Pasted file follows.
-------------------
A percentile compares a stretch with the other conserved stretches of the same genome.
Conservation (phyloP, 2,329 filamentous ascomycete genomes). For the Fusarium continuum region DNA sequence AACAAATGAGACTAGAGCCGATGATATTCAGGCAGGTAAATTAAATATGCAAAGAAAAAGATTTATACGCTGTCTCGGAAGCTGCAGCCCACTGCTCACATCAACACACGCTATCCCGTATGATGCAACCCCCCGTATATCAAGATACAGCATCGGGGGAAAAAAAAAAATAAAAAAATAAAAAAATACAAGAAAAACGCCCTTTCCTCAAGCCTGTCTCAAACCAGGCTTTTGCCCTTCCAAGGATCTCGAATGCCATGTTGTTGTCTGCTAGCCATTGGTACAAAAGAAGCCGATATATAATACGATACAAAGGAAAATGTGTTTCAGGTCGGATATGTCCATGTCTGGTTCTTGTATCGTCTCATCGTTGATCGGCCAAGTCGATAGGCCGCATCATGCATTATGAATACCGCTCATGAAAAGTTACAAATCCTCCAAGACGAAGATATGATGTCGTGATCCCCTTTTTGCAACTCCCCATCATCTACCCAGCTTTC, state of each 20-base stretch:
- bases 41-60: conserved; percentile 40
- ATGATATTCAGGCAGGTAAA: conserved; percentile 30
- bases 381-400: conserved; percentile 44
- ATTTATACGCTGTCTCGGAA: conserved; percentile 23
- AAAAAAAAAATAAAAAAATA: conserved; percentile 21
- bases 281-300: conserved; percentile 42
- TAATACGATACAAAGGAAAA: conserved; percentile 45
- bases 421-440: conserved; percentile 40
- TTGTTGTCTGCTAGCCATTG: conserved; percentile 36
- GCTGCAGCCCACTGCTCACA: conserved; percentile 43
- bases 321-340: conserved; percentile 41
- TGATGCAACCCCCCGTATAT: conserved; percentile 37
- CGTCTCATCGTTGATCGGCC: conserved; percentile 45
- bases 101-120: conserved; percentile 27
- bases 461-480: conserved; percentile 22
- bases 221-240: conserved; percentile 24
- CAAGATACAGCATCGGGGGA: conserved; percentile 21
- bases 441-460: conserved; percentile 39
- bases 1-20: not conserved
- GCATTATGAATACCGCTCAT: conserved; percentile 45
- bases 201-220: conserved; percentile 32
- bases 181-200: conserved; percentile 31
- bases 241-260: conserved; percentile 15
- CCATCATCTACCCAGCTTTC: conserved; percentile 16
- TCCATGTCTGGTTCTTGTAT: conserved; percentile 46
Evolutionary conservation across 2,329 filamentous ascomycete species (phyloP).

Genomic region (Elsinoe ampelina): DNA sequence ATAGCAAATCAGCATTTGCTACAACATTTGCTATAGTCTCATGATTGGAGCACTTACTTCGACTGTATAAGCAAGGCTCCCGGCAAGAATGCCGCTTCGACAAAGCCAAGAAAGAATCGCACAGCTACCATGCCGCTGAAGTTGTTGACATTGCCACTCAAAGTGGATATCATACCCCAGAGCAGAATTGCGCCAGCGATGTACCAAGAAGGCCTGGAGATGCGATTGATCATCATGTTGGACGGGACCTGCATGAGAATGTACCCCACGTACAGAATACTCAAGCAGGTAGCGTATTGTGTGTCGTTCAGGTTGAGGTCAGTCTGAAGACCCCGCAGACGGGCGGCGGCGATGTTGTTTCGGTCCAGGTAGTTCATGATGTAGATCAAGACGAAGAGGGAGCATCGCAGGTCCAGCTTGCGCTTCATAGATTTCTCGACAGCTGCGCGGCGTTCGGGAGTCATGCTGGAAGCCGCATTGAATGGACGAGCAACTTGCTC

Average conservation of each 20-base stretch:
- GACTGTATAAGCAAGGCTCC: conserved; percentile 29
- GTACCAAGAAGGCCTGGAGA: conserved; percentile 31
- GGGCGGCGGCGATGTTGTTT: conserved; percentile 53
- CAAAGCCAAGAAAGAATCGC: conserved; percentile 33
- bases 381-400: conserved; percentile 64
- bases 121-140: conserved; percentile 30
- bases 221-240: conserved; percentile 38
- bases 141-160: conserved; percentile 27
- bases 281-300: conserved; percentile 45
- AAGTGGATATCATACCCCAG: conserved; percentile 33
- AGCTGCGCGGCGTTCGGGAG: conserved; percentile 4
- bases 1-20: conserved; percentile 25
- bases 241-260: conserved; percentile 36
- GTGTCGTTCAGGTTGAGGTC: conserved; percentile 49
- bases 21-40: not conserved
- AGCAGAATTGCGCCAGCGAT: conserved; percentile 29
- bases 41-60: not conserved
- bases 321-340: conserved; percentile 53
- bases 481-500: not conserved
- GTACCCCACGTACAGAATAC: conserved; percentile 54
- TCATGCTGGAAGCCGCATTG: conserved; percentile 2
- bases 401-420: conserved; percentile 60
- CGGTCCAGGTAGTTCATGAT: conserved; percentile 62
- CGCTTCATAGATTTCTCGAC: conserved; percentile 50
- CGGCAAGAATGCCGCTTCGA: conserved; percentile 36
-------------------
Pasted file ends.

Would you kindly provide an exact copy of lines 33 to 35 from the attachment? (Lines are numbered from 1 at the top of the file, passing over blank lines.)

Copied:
- GGGCGGCGGCGATGTTGTTT: conserved; percentile 53
- CAAAGCCAAGAAAGAATCGC: conserved; percentile 33
- bases 381-400: conserved; percentile 64